My mind’s eye hovered hundreds of manheights above ground. The sight below made me dizzy. It was a sprawling mass of stone, wood, water and greenery. Its size however, was not what made my head spin. It was the design of the city itself that defied belief. Concentric circles. The main city was ringed by three moats, divided so by landmasses that cut clean through them. Walls had been built on both the inner and outer sides of these neatly formed circles of earth. The water lapped against the walls themselves, without any semblance of a shore to pass over, and they appeared to house smaller cities of their own.
The inner circle was walled in the same manner. My attention turned to the little blips that dotted the water. Ships, manned by hundreds of men. Some entered the geometrical wonder through an inlet to the southwest, while others followed the same path out, into the sea. I heard the sounds of clinking metal and followed the noise to watch one of the ships make its way through a fort along the outer circle and emerge on the middle moat.
After admiring the snailing vessels in their enclosures, I turned my attention to what lay within the walls.The circles contained houses, parks, forts and who knew what else. I judged that by foot, it would take barely half a day to cross from one end of the city to the other, moats included.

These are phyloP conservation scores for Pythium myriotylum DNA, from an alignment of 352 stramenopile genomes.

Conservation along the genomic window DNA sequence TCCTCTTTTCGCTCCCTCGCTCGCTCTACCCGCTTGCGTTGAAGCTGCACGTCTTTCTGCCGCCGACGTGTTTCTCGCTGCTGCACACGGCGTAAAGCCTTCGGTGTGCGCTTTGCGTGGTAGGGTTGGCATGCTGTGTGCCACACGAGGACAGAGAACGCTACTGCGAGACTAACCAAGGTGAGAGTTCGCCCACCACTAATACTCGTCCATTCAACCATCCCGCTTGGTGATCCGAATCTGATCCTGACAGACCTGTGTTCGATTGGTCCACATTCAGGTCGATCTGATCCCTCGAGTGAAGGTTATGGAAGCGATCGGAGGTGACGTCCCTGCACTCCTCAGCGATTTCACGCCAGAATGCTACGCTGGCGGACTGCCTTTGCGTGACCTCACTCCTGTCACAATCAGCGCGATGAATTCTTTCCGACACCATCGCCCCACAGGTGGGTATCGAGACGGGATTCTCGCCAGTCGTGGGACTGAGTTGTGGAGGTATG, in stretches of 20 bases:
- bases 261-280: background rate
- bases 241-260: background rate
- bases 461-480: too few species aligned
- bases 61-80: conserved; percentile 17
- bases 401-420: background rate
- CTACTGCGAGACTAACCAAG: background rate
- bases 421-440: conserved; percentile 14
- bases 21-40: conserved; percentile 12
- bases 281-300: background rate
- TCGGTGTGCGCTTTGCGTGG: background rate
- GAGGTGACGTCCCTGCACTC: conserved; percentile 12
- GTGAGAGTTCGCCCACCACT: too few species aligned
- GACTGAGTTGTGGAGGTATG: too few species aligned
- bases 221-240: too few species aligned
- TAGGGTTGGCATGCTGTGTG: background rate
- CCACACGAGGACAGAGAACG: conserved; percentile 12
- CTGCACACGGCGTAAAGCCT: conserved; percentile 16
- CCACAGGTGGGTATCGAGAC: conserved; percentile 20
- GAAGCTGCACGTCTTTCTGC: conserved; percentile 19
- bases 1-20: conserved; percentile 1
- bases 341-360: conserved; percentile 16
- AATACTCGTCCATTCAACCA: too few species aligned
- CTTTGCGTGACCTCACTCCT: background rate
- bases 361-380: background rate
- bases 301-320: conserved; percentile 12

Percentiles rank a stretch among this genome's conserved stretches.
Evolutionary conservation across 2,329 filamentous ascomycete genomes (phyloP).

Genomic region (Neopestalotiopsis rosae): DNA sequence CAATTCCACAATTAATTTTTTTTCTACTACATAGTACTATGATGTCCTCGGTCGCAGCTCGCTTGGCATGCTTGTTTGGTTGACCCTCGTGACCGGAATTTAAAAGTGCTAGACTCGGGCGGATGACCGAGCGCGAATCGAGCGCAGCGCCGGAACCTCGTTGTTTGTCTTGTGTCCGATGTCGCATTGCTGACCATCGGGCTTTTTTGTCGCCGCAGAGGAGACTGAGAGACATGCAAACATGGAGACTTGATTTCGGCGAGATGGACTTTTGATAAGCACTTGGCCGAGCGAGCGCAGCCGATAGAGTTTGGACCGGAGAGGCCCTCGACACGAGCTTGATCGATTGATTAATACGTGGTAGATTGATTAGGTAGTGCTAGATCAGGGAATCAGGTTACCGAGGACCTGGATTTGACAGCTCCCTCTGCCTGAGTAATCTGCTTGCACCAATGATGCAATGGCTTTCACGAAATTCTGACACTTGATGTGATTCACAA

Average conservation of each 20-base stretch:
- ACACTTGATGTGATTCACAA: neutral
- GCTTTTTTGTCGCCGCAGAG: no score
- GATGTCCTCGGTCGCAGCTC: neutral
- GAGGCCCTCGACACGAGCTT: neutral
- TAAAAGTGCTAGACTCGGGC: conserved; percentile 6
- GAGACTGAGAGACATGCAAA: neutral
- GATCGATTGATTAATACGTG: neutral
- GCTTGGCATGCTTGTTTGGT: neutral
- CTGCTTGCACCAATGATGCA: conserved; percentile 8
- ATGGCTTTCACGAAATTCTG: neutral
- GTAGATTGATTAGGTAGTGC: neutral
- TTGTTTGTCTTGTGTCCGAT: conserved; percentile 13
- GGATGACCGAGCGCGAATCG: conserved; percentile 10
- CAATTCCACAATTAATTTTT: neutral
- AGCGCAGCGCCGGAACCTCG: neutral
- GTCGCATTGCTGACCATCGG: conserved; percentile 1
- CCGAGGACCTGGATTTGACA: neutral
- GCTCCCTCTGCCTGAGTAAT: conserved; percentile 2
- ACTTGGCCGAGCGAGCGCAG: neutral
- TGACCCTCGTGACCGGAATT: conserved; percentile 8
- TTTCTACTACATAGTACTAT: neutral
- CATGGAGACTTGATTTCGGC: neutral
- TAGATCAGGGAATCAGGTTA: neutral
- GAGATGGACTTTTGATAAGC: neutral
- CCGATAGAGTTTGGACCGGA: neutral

Seylu, I heard my father telepath, snapping me out of sleep, and my vision. I need you here, now.
Yes, on the way, I told him as I pulled my covers off. It was a lovely summer morning and I basked in the sunlight streaming through the windows as I got dressed and left the cottage. I knew father was at the cove from the impression in his telepathic message. He had not felt overly concerned, just insistent. Whatever was happening, he wanted me there for it.
I thought about the meaning of the dream as I rode. I was no stranger to visions. Did this mean that Vega was telling the truth? Vega was long dead, but he had loved telling stories of his travels during my childhood. I had dismissed his tale of Atlantis, however, reasoning that unless some magic that even my ancestors could not wield had been applied, there was surely no way that any people could have shaped geography to their will like that. And nature rarely, if ever, provides such perfect geometry.
Maybe it was just a dream. An imaginative one.
The beach soon came to view. A ship was moored in the sand. Larger than any of our vessels. Long and slim, with rows of oars sticking out of its sides. Several figures stood some distance from it, my father among them.